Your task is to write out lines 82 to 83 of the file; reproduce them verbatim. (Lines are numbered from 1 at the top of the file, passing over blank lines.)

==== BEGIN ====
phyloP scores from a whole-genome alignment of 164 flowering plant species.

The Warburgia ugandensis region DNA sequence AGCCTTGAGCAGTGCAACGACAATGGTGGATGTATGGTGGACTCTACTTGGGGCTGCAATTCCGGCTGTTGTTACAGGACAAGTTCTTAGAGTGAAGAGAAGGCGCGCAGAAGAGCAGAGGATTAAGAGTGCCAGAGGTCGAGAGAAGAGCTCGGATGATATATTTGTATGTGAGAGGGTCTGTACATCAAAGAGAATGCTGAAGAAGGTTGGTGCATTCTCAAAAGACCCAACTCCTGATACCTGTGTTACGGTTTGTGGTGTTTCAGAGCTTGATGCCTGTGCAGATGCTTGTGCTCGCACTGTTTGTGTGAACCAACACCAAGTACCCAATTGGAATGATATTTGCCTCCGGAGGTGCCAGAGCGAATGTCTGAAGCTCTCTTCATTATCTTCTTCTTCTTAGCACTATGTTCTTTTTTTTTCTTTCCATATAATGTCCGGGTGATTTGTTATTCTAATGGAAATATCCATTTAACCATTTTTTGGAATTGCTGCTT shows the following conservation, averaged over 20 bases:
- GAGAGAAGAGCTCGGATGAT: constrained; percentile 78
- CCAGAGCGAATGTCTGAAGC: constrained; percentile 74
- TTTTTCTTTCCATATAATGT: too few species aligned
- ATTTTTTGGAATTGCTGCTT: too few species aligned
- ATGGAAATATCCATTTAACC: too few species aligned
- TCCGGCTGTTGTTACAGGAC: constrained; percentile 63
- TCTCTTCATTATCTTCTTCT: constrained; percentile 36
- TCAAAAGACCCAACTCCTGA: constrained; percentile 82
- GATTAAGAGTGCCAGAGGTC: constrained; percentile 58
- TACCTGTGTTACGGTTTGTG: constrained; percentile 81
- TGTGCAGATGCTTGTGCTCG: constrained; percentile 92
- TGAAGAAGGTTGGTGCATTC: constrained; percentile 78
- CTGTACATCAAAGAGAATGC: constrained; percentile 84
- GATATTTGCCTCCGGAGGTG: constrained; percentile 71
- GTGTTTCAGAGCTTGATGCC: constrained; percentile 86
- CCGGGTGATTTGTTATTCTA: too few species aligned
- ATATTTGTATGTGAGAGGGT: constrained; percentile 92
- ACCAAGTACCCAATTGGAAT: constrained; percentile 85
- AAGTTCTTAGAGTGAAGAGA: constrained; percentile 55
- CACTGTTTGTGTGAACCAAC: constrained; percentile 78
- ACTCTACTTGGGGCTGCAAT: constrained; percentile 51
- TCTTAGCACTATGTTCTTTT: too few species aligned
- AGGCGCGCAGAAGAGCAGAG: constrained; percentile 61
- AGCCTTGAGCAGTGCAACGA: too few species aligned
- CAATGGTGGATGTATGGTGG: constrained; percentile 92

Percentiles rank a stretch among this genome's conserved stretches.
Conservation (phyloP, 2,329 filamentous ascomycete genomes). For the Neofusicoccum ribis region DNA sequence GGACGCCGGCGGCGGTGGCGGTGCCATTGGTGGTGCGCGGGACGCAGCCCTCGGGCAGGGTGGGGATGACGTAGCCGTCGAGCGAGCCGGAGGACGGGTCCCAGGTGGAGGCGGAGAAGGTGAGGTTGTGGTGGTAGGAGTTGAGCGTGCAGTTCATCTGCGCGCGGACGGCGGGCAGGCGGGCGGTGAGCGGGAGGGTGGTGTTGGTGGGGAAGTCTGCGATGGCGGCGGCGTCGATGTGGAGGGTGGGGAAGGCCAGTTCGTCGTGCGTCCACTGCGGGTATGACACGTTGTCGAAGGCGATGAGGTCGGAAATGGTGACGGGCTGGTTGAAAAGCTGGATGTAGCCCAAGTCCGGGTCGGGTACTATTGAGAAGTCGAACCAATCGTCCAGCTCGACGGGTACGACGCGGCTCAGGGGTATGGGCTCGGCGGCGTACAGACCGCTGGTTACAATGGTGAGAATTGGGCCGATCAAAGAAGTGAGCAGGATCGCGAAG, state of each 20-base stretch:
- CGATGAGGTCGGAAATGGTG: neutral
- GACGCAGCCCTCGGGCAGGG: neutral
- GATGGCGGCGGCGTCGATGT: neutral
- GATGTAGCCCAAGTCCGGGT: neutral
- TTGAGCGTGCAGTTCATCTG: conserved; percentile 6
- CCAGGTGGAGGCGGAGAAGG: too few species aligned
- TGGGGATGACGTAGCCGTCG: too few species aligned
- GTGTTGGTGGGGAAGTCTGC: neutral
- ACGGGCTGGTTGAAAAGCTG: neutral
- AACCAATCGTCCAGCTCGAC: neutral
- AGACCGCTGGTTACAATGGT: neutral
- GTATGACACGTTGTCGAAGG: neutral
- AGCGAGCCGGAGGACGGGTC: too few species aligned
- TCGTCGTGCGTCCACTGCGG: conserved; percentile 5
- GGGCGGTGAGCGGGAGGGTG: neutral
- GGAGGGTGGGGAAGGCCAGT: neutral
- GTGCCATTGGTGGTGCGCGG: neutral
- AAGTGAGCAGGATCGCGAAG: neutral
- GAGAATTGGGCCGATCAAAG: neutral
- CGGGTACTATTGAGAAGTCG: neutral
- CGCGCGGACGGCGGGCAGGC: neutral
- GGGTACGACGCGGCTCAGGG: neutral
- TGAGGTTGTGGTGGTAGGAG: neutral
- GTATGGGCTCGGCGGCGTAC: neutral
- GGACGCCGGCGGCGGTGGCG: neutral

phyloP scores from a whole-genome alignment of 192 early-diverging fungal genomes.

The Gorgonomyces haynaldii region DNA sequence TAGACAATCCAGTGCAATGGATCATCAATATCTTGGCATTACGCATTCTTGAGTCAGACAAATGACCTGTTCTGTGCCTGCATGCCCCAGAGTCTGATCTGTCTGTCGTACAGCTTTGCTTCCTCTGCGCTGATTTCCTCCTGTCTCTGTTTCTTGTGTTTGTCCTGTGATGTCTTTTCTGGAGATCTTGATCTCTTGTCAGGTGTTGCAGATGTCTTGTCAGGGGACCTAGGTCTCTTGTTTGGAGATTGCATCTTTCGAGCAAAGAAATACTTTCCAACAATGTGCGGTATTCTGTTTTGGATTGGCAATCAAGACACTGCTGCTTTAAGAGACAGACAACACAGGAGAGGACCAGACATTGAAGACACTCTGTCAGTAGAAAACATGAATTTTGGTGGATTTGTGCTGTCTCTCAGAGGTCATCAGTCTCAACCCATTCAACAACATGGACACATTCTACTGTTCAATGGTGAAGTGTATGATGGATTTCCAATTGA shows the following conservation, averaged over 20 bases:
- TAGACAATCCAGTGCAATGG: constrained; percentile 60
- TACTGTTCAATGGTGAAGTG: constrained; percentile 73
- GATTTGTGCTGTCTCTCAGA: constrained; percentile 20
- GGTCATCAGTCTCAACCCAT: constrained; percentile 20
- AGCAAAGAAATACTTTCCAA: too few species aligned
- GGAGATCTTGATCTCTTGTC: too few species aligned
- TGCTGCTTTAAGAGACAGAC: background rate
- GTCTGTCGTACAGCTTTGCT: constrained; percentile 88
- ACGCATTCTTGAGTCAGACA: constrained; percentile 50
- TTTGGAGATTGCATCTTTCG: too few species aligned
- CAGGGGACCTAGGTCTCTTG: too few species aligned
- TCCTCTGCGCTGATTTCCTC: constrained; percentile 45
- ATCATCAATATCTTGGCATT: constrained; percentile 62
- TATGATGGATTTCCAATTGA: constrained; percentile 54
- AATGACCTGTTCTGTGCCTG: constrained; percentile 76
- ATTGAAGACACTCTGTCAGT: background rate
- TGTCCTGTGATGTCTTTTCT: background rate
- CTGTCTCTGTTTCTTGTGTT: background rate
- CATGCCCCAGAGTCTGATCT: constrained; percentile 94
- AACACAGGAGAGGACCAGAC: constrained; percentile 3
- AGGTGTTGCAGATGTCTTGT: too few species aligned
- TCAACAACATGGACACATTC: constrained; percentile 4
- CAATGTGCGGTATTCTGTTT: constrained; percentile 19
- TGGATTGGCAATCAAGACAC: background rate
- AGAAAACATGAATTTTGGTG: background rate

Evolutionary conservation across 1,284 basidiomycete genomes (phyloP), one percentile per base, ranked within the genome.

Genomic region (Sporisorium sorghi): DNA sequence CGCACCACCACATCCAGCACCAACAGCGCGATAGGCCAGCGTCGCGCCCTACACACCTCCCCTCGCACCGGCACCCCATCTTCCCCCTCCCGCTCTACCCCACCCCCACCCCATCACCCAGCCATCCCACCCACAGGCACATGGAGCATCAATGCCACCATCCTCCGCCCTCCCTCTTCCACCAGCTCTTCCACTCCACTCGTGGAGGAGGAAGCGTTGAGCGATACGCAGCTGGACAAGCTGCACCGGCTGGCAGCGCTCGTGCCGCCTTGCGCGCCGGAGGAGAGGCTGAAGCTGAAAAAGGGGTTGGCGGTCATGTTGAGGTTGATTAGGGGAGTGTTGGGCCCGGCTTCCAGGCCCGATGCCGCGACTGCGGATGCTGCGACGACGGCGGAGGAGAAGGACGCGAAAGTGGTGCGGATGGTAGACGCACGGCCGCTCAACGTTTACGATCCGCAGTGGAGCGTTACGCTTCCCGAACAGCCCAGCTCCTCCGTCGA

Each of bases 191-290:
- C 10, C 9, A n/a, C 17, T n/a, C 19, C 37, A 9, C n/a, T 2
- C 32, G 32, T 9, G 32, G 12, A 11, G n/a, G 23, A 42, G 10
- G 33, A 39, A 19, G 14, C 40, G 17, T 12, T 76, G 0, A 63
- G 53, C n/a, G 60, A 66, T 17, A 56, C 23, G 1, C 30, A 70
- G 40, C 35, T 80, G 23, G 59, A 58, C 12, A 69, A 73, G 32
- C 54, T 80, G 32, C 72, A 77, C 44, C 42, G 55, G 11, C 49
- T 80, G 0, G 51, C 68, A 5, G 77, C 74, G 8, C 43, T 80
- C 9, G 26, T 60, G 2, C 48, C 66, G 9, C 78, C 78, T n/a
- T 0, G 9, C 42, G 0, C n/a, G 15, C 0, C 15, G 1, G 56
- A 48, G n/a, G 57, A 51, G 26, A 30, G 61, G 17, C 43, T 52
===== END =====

Evolutionary conservation across 1,284 basidiomycete genomes (phyloP), one percentile per base, ranked within the genome.

Genomic region (Sporisorium sorghi): DNA sequence CGCACCACCACATCCAGCACCAACAGCGCGATAGGCCAGCGTCGCGCCCTACACACCTCCCCTCGCACCGGCACCCCATCTTCCCCCTCCCGCTCTACCCCACCCCCACCCCATCACCCAGCCATCCCACCCACAGGCACATGGAGCATCAATGCCACCATCCTCCGCCCTCCCTCTTCCACCAGCTCTTCCACTCCACTCGTGGAGGAGGAAGCGTTGAGCGATACGCAGCTGGACAAGCTGCACCGGCTGGCAGCGCTCGTGCCGCCTTGCGCGCCGGAGGAGAGGCTGAAGCTGAAAAAGGGGTTGGCGGTCATGTTGAGGTTGATTAGGGGAGTGTTGGGCCCGGCTTCCAGGCCCGATGCCGCGACTGCGGATGCTGCGACGACGGCGGAGGAGAAGGACGCGAAAGTGGTGCGGATGGTAGACGCACGGCCGCTCAACGTTTACGATCCGCAGTGGAGCGTTACGCTTCCCGAACAGCCCAGCTCCTCCGTCGA